MILAN (Reuters) - Italy’s biggest bank UniCredit (CRDI.MI) might consider buying Banca Carige (CRGI.MI) if such a deal came with state financial support, two sources close to the matter said on Thursday.
The government set up a 1.3 billion euro ($1.5 billion) fund this week to support Carige after the European Central Bank put it under temporary administration, following the bank’s failure to raise capital from investors.
The ECB has pushed Carige to seek a merger with a stronger rival and finding a buyer is now one of the tasks of the three commissioners appointed to run Italy’s tenth-largest bank.
UniCredit, led by Chief Executive Jean Pierre Mustier, has been sounded out several times by the regulators and Carige advisers over the Genoa-based lender but has so far turned down overtures, one of the sources said.
But the source added that UniCredit might be swayed if the state offered financial support with such a deal.
UniCredit declined to comment while Carige said it would say no more after comments made by its commissioners on Wednesday.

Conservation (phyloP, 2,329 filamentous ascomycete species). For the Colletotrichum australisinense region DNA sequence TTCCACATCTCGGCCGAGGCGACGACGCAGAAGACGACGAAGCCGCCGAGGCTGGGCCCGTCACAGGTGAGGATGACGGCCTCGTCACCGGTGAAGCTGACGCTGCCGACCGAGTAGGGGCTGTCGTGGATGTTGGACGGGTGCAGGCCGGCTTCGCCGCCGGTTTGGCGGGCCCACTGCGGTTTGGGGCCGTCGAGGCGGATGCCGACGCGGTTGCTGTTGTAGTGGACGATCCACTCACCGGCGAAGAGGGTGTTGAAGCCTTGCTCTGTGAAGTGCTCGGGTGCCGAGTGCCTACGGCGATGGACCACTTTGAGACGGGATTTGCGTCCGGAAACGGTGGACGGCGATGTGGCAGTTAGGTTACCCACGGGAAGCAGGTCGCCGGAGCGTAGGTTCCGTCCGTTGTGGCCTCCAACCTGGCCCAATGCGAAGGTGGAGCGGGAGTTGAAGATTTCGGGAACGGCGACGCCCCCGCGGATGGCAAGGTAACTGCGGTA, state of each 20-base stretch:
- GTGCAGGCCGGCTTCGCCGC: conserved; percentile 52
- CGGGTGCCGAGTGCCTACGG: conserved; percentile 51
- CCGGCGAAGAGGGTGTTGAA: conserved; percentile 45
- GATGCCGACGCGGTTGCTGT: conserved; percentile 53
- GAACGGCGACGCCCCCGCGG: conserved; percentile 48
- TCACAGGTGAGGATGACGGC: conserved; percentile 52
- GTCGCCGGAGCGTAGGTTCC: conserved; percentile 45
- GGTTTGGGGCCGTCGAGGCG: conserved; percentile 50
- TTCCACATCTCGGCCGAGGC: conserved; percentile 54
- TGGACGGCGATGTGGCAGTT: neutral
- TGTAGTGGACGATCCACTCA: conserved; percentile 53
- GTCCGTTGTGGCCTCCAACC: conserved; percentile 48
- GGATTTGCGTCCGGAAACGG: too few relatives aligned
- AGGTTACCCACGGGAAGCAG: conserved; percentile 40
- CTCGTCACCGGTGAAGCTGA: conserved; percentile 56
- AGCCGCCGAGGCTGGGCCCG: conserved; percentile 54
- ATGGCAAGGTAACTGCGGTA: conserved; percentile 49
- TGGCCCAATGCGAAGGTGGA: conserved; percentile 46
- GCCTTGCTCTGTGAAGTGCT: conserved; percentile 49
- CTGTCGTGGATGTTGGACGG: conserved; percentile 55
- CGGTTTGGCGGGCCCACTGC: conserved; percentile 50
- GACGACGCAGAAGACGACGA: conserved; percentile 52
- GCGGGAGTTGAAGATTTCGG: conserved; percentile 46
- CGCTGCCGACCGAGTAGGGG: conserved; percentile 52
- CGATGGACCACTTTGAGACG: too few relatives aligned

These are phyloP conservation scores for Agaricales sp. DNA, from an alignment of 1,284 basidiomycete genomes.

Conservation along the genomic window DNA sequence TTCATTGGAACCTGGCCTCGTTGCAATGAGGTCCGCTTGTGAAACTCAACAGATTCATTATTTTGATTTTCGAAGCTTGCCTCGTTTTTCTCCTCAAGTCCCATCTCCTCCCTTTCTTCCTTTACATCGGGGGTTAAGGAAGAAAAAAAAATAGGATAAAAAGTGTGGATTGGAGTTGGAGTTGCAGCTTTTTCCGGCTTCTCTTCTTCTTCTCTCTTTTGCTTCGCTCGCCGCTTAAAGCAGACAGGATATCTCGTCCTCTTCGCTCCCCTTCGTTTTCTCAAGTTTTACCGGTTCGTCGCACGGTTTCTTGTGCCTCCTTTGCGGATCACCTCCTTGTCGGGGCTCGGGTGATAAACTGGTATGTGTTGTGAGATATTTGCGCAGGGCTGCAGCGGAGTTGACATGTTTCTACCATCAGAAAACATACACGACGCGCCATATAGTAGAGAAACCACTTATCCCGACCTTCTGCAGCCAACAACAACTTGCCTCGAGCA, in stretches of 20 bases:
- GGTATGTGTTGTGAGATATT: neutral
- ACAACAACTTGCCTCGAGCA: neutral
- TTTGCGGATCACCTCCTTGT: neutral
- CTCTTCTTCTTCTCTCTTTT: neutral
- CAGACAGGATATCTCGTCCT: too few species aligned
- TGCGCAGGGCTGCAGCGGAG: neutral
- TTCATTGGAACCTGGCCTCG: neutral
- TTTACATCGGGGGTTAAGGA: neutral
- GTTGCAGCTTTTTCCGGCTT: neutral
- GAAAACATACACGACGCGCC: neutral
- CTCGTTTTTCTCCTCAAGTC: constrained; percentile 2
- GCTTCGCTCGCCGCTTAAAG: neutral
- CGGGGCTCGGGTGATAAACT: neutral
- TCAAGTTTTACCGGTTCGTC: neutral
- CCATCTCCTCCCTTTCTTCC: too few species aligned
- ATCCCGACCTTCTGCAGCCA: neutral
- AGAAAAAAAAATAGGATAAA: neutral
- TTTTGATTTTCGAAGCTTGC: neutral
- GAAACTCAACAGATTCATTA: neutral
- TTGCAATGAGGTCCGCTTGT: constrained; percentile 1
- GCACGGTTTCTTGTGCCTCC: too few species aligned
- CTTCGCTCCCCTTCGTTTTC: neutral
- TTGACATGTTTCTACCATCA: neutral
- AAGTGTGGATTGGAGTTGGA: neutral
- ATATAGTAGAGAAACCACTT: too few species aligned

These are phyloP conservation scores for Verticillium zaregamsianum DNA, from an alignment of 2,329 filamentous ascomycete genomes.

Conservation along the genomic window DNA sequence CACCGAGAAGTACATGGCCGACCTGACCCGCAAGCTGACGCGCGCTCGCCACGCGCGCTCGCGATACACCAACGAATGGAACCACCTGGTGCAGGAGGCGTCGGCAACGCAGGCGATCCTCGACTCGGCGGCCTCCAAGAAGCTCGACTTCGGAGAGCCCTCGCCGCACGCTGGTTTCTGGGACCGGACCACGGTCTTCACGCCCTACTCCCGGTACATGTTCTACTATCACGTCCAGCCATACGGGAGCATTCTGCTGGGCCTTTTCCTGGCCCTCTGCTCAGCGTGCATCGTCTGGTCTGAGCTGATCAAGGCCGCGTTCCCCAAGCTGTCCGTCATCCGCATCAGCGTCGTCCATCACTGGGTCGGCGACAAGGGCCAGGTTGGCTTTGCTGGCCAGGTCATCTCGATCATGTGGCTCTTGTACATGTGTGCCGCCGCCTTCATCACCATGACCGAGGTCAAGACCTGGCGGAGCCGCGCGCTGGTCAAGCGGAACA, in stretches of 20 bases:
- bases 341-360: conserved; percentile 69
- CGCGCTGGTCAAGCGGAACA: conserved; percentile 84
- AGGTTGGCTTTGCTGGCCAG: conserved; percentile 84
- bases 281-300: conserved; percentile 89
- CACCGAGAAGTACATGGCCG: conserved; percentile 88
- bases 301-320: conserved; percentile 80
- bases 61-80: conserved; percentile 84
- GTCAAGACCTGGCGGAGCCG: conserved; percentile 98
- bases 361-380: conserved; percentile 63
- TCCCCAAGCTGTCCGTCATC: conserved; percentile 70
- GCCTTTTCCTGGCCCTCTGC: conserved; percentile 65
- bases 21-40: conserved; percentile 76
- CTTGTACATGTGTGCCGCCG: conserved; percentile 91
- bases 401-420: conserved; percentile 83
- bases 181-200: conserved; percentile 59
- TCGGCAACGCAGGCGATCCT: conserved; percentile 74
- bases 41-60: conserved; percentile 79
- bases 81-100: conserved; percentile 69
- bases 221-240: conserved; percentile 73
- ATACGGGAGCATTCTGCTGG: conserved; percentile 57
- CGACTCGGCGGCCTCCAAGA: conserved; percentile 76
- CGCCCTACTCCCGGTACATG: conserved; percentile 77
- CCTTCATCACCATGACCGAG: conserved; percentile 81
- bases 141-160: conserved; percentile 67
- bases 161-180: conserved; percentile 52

The heads of Italy’s two ruling coalition partners said on Wednesday the bank would be nationalized were public funds to be injected. Treasury Minister Giovanni Tria said he would prefer a market solution.
A second source also said UniCredit was likely to bow to pressure eventually. “Certainly Mustier will demand that any eventual deal be done on the same conditions as Intesa Sanpaolo’s acquisition of the Veneto banks,” the source said.
Intesa Sanpaolo, Italy’s biggest retail bank, took over the good assets of Veneto Banca and Popolare di Vicenza in 2017 for a symbolic price of one euro, securing 5 billion euros of public funding into the bargain.
($1 = 0.8683 euros)
Reporting by Gianluca Semeraro and Paola Arosio; Writing by Stephen Jewkes; Editing by Edmund Blair